I don’t know about you, but I absolutely love it when I participate in a professional development session and I come away energized with new ideas ready to use. This summer I am stoking my arts integration fires by participating in two awesome arts integration teacher programs here in Maryland.
Last week, I had the great honor of being a group facilitator at the Maryland Artist Teacher Institute (MATI). It’s a five day arts integration immersion camp. It involves The Maryland State Department of Education partnering with and the Maryland State Arts Council and Arts Education in Maryland Schools Alliance (AEMS). Their goal is to bring approximately eighty PreK-12 teachers from around the state together for a wonderful Intensive professional development summer program at the University of Maryland.
I am facilitating a similar immersion program right here in Anne Arundel County: Building 21st Century Schools with Arts Integration. Ninety of our county teachers will spend a week exploring how to integrate music, dance, drama, and visual art by participating in STEAM focused arts integration lessons as well as exploring how to use technology for the arts integrated classroom. Over the next few weeks, I will be sharing some of my favorite new strategies and ideas learned at these arts integration summer camps with you!
At MATI, my group and I attended sessions with six master teaching artists from music, drama, dance, visual arts, puppetry and poetry. Each session focused on Common Core literacy standards and presented a lesson plan based on a common text (a children’s book). The award winning book selected this year was Mama Miti: Wangari Maathai and the Trees of Kenya by Donna Jo Napoli and illustrated (beautifully) by Kadir Nelson.
This biography offered many rich cross curricular connections as well as opportunities to explore the culture, conditions and traditions of Kenya and Africa. The book’s themes, characters and illustrations became the vehicle for demonstrating arts integration strategies in each of the arts. We danced, sang, performed and painted the story as part of a close reading of the text. You may use any story, text, book, or novel in any content area with the strategies we learned.
Here, we’ll examine the first two of my favorite text connected strategies experienced at MATI:
Puppetry with Michael Lamason:
Collaged story boards. After discussing the main ideas, themes, setting and characters of the text, they asked us to reinterpret the biography and illustrate it by means of a story board. (This would turn into the script and we would make puppets for each of the main characters.) After deciding on our new story, each person in our group of six made one panel or 1/6 of the storyboard on a sheet of paper. A short, one sentence title (summary) of the scene displayed on the bottom of the paper; without the use of any other words.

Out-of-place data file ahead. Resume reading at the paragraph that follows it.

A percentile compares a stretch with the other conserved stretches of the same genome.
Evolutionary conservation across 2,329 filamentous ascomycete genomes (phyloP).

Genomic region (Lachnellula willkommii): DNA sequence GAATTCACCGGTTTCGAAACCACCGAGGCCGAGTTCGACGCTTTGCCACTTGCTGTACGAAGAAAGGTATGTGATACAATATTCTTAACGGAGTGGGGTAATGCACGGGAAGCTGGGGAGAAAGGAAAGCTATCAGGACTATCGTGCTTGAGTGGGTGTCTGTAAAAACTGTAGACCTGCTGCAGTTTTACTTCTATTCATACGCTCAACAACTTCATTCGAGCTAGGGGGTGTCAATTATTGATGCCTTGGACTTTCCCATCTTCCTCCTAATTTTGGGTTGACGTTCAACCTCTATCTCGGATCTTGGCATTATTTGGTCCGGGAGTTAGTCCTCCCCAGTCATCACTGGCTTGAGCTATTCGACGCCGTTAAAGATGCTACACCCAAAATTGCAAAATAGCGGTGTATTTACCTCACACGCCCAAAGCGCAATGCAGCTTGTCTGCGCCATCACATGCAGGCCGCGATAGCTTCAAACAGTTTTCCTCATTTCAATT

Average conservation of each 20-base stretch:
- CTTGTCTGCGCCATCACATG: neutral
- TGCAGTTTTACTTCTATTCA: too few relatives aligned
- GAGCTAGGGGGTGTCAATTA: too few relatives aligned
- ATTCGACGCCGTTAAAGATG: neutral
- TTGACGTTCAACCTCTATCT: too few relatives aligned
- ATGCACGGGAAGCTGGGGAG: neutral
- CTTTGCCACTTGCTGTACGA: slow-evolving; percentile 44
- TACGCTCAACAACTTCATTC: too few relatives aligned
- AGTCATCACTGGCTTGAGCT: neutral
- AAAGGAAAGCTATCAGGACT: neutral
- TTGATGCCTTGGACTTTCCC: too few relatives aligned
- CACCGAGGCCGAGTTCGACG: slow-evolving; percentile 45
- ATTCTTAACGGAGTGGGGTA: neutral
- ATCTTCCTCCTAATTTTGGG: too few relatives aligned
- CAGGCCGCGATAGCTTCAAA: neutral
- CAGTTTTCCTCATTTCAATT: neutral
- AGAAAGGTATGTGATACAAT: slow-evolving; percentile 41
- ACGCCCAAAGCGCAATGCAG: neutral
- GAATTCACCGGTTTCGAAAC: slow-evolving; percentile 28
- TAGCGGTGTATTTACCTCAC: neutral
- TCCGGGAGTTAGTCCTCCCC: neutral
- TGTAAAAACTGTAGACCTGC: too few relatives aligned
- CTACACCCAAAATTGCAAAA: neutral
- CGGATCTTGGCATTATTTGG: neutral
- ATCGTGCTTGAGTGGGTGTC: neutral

Then we illustrated the scene with collage. It outlawed drawing—we cut, tore, glued, layered with fabric, paper, buttons, glitter everything—all kinds of collected and recycled materials. It resulted in an artwork illustrating the element of texture and the main idea of the scene in an abstract art form. Simple, quick, and beautiful, it required no drawing skills at all!!
The great thing about this activity involves it’s use with any sequential concept or skill. Storyboarding the water cycle, the order of operations, steps of a game, or the events leading up to the Revolutionary War name a few of the curricular connections we found. In a classroom students might be asked to order the story by looking at a mixed up collection of the boards.
Poetry with Rosanne Singer: Haibun poems.
A haibun is a form of Japanese poetry that combines imagery in prose and a haiku poem. Traditionally, it was written while traveling to record personal experiences. However, we can use it to record any scene or special moment in a highly descriptive manner. Simply, in a few short sentences- typically five. The description is then followed by a related haiku poem (a three line poem with a 5-7-5 syllable structure).
We were given different copies of outdoor landscape paintings by famous artists to inspire our poetry. Then, we had to imagine we traveled in the place in the painting and record what we saw, heard, tasted, smelled and felt as if we really went there. We used these words and ideas to develop, then incorporate in the haibun. I thought that this would be a great activity after an Artful Thinking routine such as I See, I Think, I Wonder. The poetry activity could further help students develop visual connections to any place or environment targeted in a unit, such as in the middle of a storm, in a rainforest, or in an animal habitat.
Using this simple poetry format provides an engaging way of responding, reflecting, and connecting to the text (print or non print). As well as, building background knowledge. Especially, if the paintings selected mean to connect to the themes and settings of the text. A world language student could step into the culture of the country or language being studied and write in the target language. Travel and nature are obvious connections- so science and geography associations are numerous as well.